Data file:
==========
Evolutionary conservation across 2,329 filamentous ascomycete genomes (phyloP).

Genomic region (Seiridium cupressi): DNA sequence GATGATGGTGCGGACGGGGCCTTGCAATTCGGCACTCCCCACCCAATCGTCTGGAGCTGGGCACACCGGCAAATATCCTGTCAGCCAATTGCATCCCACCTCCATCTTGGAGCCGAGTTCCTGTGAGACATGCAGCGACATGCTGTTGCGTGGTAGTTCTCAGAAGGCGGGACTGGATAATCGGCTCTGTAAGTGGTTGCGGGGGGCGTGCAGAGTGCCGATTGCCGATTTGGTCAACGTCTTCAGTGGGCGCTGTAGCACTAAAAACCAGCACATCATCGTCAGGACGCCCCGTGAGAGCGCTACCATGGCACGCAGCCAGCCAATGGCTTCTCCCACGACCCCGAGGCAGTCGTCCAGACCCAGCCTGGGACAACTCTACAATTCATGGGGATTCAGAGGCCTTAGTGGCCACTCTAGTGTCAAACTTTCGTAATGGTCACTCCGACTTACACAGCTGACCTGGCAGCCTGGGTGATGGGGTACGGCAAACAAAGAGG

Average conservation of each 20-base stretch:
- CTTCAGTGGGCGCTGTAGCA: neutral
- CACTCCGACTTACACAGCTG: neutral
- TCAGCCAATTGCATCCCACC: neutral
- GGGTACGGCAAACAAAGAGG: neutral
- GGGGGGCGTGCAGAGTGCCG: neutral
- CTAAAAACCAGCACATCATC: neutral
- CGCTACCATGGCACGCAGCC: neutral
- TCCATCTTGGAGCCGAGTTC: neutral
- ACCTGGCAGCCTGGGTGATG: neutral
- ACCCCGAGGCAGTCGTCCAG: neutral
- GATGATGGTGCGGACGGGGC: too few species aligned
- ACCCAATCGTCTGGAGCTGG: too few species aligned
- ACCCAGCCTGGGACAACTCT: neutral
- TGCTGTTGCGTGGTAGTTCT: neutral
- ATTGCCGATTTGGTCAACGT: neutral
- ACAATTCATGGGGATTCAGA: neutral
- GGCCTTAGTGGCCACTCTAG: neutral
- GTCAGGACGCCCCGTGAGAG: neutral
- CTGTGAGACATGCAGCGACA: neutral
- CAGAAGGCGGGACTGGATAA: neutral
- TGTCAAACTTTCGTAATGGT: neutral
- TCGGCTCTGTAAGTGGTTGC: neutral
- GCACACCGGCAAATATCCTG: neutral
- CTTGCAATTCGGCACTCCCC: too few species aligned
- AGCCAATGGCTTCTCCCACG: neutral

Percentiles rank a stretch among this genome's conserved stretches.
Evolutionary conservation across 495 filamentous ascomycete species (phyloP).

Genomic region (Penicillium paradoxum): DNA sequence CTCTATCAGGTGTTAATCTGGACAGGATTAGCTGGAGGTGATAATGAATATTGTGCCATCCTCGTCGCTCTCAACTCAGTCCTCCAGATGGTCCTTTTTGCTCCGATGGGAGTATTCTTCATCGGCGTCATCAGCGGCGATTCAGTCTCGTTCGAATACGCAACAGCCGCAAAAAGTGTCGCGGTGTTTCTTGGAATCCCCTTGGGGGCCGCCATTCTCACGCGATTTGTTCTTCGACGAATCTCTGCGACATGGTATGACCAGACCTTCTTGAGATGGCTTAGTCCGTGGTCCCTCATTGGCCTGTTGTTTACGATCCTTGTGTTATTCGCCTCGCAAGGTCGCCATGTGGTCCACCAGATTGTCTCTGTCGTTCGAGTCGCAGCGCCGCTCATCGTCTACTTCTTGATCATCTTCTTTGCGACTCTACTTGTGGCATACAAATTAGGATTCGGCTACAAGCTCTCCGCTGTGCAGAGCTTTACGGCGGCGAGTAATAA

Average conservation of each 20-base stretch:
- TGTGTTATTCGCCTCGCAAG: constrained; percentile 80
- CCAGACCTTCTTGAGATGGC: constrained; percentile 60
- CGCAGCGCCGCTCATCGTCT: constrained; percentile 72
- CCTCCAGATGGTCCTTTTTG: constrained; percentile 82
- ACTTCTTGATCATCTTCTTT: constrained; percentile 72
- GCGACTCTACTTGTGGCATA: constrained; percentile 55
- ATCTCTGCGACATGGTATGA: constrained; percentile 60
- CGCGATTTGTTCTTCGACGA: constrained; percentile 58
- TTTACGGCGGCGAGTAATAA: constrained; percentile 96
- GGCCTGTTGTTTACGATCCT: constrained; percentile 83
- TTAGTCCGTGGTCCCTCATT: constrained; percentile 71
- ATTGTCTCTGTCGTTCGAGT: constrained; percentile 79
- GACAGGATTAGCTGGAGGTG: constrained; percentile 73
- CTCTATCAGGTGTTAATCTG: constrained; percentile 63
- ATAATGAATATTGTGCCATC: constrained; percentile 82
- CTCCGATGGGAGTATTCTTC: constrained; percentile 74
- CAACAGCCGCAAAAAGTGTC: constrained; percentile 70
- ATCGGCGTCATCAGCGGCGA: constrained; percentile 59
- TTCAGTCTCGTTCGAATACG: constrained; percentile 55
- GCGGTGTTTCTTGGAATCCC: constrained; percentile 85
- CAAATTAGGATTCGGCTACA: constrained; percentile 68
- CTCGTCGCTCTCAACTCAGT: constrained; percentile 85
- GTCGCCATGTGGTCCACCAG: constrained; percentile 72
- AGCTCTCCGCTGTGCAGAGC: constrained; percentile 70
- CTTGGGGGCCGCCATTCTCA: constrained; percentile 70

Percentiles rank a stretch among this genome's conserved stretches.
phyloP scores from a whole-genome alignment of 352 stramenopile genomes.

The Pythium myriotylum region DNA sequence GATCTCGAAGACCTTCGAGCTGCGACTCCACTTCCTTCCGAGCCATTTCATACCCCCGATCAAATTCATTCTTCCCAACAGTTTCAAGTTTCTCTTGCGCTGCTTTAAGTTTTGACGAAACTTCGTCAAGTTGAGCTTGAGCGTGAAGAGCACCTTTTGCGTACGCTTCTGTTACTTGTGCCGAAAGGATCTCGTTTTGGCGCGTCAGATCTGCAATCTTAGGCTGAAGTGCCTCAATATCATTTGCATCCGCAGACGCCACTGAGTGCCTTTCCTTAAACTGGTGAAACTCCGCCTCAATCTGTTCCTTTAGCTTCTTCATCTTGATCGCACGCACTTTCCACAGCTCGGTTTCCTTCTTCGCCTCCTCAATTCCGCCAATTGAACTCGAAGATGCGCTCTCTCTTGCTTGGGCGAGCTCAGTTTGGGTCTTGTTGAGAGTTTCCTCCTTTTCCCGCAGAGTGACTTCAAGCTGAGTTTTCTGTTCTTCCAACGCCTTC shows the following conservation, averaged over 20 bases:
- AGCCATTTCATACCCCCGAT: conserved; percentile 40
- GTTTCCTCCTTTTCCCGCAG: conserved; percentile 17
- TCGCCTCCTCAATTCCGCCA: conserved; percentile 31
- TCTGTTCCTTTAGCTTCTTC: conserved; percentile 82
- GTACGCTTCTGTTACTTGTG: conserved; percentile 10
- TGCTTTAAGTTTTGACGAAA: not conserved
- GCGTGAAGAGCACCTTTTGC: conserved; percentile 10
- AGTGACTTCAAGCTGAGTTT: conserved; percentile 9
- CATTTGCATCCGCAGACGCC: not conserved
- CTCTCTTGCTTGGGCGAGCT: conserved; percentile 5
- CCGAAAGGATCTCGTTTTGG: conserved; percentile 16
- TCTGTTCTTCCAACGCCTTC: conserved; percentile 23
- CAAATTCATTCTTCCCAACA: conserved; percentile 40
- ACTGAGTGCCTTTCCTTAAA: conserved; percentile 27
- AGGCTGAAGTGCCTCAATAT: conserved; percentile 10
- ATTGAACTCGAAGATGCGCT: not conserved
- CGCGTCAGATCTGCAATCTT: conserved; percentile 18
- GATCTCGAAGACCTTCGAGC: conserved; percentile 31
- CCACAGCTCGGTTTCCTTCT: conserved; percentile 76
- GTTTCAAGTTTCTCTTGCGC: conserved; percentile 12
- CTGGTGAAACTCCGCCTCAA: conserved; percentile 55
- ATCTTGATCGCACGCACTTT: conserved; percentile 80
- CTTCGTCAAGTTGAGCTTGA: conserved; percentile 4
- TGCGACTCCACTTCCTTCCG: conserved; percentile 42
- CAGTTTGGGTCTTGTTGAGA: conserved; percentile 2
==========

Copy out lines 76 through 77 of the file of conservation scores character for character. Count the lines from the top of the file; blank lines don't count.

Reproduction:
- ATTGAACTCGAAGATGCGCT: not conserved
- CGCGTCAGATCTGCAATCTT: conserved; percentile 18